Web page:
Evolution of negative visual frames of immigrants and refugees in the main media of Southern Europe
Palabras clave:Framing theory, Visual frames, Photographs, News media, Immigrants, Refugees, Migration crisis, Refugee crisis, Prejuidice, Rejection, Southern Europe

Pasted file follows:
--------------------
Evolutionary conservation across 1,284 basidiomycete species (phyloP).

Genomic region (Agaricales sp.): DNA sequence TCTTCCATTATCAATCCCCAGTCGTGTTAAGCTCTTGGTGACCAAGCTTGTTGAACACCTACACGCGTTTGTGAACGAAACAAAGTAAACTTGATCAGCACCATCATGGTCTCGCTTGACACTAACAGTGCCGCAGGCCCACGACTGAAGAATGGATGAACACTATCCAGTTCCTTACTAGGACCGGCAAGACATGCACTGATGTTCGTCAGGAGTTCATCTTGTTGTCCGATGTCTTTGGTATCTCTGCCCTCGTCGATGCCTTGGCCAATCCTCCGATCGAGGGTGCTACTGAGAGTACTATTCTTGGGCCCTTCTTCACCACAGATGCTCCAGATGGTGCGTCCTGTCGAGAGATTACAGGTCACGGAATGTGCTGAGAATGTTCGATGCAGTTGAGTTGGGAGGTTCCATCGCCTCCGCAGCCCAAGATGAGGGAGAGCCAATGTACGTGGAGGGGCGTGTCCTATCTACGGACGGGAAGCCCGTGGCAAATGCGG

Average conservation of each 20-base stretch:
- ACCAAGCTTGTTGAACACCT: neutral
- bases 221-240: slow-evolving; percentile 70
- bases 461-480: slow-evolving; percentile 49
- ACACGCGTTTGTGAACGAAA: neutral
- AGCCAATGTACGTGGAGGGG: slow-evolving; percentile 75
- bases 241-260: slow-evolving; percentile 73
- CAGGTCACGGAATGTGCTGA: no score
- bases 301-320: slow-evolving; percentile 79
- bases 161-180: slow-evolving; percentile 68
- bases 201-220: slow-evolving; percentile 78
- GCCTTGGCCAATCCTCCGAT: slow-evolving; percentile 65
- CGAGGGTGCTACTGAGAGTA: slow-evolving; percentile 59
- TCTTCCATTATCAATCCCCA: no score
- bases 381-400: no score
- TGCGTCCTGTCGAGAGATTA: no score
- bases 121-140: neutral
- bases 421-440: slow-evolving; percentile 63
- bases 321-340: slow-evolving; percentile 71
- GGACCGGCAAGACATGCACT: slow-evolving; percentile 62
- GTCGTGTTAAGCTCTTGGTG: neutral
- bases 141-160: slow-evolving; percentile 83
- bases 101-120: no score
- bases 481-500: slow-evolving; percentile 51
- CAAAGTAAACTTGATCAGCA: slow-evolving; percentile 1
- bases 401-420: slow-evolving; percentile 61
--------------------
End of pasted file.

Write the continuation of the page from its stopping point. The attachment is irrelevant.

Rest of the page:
The Mediterranean migration crisis especially affects three Southern European countries that represent the main gateways into the continent for immigrants and asylum seekers: Spain, Italy, and Greece. In recent years, feelings of rejection towards migration have been increasing in all of them, accompanied by a simultaneous increase in the number of hate crimes. Similarly, the representation of these groups in European news media seems to have worsened, especially since 2015, the year in which the migratory crisis significantly worsened. This coverage could be affecting European citizens on emotional, cognitive, and attitudinal levels and thus should be rigorously analyzed. The present study is based on the theory of framing and, specifically, on visual framing to analyze the connotative representations of immigrants and refugees spread by the reference media of Southern Europe through images, paying more attention to the negative frames in particular, which represent displaced people as a burden or threat. Specifically, 360 photographs taken between 2014 and 2019 and published by the main media in Spain, Italy, and Greece were subject to content analysis. The findings show a temporal increase in the negative visual frames of immigrants and refugees in the analyzed media. Differences were also found between countries, with Greece presenting a higher percentage of images with negative frames, as well as a greater predominance of this type of frame compared with the other countries. Finally, differences were identified between the media themselves, including the Greek Kathimerini, a media outlet that stands out for the amount and prevalence of photographs framing immigrants and asylum seekers as a burden and threat.